(Phys.org) —The field of view from Earth is being flooded with the brightest display of gamma rays ever seen, the BBC is reporting, at a time when space researchers around the world have just coincidently trained their instruments in the direction from where it's being emitted—the active galaxy Markarian 421.
No one knew that Markarian 421 was about to do anything special or unusual. Recently, a program was started to study the active galaxy as part of a routine inspection. But then, just after telescopes around the world focused their attention on the galaxy, it flared, giving observers a spectacular show. As if that weren't coincidence enough, it also occurred during the annual meeting (April 13 through 16, in Denver, Colorado) of the American Physical Society (APS), which allowed those in attendance to compare notes as the flare-up was occurring.
Markarian 421 is known as a "blazer" galaxy—it's a term used to describe active galaxies with supermassive black holes that emit light across the entire light spectrum in jets that are trillions of times more energetic than the light that can be seen by the human eye—all pointing directly toward our planet. The jets go into overdrive, flaring up, as the black hole consumes matter that is drawn by gravity into their vicinity. Markarian 421 hadn't shown much life since a flare-up back in 1996, thus there was no expectation that anything new was about to happen.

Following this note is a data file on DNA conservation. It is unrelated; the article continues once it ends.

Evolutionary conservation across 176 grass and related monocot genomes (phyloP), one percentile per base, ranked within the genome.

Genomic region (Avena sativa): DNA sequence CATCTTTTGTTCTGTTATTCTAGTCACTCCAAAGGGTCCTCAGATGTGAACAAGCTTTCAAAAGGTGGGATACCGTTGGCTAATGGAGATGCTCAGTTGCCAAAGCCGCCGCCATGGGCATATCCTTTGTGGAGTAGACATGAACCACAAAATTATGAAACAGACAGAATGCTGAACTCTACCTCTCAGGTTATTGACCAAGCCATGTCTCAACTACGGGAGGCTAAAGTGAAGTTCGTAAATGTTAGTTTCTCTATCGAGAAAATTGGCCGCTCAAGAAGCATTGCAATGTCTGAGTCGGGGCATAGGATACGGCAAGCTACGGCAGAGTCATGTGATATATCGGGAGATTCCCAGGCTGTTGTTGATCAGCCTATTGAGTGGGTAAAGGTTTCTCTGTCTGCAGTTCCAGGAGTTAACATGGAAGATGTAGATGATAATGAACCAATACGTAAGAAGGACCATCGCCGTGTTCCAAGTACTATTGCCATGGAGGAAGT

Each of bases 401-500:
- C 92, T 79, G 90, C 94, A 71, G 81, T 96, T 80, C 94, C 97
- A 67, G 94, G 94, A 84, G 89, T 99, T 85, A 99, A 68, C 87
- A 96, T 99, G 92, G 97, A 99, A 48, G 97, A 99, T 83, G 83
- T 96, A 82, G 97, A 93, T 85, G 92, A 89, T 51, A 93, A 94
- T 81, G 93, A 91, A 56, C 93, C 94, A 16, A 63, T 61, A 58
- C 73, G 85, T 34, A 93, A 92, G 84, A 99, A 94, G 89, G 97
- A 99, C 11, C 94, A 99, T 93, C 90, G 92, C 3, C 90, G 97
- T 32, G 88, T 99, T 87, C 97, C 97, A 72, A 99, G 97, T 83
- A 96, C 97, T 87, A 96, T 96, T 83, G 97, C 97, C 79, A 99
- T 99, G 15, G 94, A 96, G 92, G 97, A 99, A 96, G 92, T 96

But just as researchers around the world had trained various types of telescopes (from gamma ray to visible light spectrum) at Markarian 421, the blazer began emitting more gamma rays than has ever been witnessed before, giving those at the APS meeting a lot to talk about. The general consensus was that the event was both unprecedented and spectacular, leaving those studying it in awe.
The program to study the active galaxy was aimed at attempting to better understand how such huge amounts of gamma rays can be created by the black holes. To that end, researchers were undertaking a project to study the galaxy across a broad range of light—the flare-up has given those working on the study much more to look at than any of them had imagined.
Explore further: Violent origins of disc galaxies probed by ALMA